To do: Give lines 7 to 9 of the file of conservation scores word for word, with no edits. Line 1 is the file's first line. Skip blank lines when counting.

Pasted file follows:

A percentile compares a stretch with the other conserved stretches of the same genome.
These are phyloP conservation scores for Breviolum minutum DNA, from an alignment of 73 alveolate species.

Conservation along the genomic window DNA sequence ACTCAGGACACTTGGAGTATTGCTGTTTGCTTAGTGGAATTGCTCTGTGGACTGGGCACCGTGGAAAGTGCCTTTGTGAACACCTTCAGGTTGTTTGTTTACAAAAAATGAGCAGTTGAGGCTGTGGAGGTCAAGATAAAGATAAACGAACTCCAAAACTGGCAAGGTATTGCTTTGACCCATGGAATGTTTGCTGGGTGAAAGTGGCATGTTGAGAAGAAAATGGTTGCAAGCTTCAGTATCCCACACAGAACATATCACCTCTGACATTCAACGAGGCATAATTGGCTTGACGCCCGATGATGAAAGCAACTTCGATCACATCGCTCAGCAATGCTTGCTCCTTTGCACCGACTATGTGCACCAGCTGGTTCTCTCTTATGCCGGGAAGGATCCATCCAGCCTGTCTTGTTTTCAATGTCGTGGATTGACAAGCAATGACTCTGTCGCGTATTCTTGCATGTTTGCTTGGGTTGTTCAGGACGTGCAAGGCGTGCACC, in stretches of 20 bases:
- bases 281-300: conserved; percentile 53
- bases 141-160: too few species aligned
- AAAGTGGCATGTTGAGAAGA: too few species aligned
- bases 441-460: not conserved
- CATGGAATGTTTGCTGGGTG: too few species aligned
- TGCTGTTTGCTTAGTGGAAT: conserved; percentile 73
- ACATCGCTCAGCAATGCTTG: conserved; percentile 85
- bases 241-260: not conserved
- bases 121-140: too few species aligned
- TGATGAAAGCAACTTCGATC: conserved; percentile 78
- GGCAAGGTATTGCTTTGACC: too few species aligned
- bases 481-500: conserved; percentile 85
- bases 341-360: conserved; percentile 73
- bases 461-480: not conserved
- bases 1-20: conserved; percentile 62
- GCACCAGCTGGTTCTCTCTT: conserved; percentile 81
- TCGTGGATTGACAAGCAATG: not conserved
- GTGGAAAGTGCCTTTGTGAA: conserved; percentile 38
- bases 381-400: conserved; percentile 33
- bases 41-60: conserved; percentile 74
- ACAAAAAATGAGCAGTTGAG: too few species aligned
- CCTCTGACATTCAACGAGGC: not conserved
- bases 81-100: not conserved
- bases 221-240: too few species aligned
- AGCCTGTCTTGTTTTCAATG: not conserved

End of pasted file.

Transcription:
- bases 441-460: not conserved
- CATGGAATGTTTGCTGGGTG: too few species aligned
- TGCTGTTTGCTTAGTGGAAT: conserved; percentile 73